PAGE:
Police sent a strong message that crime doesn’t pay by seizing a $700,000 house in Timberlands, as well as two vehicles, furniture and electronics on Wednesday.
A total of $900,000 worth of “proceeds of crime” were confiscated under the Civil Asset Forfeiture Program. Police said the luxury property at 87 Towers Close in Red Deer was purchased with drug money.
“We seized vehicles they used to to commit crimes and a house purchased with proceeds of crime, and then used to commit further crimes in,” said Const. William Lewadniuk, of the Red Deer RCMP.
He called civil forfeiture “a powerful tool” because it cripples the financial core of a criminal organization.
While Red Deer RCMP officers haven’t often been able to go to such lengths to penalize drug traffickers, property seizures could happen more frequently as RCMP investigators team up with the Property Crimes Task Force and Fraud and Commercial Crimes Section.
“This hasn’t been overly utilized, but you see where it can go. It can be used more often… to get the message out that things don’t end with the drug search warrant,” said Red Deer RCMP Cpl. Bob Schultz.
About $72,000 of furniture and electronics were carried out of the seized residence, a recently-built two-storey home, on Wednesday morning. The goods were loaded into a truck parked in the driveway. Police previously seized a jeep and a truck.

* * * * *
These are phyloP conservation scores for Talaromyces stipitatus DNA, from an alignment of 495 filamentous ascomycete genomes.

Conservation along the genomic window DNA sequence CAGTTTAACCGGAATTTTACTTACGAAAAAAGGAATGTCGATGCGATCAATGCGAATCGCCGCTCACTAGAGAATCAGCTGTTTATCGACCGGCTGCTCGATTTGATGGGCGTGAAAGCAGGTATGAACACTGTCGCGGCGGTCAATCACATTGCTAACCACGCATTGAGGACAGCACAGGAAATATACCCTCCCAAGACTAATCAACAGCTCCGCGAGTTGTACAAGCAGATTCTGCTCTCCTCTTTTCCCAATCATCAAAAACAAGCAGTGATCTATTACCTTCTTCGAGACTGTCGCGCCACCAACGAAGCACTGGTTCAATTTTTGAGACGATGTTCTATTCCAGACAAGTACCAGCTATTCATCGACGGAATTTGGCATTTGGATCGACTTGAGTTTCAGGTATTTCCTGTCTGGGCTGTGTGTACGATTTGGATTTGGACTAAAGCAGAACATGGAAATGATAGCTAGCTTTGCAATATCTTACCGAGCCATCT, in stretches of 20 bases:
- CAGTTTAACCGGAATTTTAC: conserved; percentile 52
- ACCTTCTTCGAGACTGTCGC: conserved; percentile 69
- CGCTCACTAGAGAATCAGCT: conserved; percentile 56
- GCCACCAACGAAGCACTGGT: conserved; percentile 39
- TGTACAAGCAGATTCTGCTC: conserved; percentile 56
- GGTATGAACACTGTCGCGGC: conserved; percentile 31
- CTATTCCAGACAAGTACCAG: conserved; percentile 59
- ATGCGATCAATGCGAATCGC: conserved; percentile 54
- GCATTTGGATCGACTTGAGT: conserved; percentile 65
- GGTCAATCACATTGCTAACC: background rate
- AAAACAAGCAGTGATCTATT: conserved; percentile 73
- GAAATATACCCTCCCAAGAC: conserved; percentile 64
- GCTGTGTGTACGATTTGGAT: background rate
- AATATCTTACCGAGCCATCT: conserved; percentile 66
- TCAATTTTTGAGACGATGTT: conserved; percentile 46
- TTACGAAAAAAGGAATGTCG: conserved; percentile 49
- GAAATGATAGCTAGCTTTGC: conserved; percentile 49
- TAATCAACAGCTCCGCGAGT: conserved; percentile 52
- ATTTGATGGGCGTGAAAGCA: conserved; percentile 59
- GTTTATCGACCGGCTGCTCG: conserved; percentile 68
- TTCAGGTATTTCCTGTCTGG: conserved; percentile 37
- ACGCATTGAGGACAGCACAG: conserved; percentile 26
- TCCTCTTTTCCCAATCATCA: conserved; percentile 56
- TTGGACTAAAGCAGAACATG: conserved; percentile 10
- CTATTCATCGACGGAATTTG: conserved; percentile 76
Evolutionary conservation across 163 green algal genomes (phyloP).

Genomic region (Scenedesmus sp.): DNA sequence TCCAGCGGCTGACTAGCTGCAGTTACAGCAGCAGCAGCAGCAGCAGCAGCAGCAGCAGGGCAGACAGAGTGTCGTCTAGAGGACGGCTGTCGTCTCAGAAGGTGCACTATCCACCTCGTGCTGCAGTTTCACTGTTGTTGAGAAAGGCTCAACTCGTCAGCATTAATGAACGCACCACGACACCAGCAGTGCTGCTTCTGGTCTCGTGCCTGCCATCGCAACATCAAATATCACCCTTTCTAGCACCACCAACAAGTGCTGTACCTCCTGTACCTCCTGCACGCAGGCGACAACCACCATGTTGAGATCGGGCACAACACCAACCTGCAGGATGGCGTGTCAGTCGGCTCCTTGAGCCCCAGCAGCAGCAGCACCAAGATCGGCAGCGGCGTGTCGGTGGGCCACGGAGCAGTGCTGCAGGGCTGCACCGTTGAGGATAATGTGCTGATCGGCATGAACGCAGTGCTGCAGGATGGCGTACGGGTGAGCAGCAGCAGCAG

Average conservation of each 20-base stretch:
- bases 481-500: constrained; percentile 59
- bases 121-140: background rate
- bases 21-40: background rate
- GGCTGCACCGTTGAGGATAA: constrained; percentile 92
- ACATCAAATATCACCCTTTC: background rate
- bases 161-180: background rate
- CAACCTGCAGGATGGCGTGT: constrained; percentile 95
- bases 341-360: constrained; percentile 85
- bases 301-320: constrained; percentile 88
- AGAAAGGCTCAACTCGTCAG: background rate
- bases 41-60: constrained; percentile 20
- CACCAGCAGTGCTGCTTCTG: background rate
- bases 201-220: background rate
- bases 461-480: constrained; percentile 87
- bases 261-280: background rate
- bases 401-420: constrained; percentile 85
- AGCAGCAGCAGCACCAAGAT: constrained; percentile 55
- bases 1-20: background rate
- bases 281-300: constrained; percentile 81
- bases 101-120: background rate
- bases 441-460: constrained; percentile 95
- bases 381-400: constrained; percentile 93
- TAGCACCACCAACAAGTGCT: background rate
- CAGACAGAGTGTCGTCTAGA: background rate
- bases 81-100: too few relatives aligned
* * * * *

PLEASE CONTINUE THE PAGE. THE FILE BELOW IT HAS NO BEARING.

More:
The seizure is linked to a trio of April search warrants that led police to large amounts of drugs and cash. Four people were arrested on April 13 and charged with multiple counts of drug trafficking and weapon possession charges.
Two of these suspects were again arrested in the Towers Close home on Wednesday, and further charged with money laundering and fraud.
They have 45 days to present their case at a Court of Queen’s Bench civil hearing. If their explanation doesn’t fly with the court, the house, vehicles and property will be sold and money put into a Victims’ Retribution Fund. Lewadniuk said it helps victims of crime recoup losses and also provides funding to local non-profits.
Schultz said that a “mountain” of police evidence was found during the April house searches that allowed investigators to follow up and seize property under the forfeiture program.
“I’m proud of the work they’ve done,” said Insp. Heidi Wild, acting officer in charge of the Red Deer City RCMP detachment. She added the investigators went beyond the original drug charges, acting on additional evidence pointing to money laundering and possessing proceeds of crime.
Red Deer Mayor Tara Veer also thanked the RCMP for their investigation — which resulted from a tip from a city resident who had noticed suspicious activity last fall.
“It’s critically important. (If) neighbours see something, they should say something,” added Veer, who hopes more tips come into the RCMP’s non-emergency complaints line.
She stressed that reducing organized crime in the city is a priority.
Two Red Deer residents, Katherine Estelle Howe, 20, and Matthew Rose, 31, are both charged with laundering the proceeds of crime, possession of property obtained by crime over $5,000, and fraud over $5,000. Their court dates have not yet been set.
Howe and Rose also face previous drug trafficking, stolen property and firearm charges, linked to the April search warrants.
The two others who were charged with drug possession and trafficking in April are Red Deer brothers Clay Crombie, 21, and Cody James Crombie, 18.
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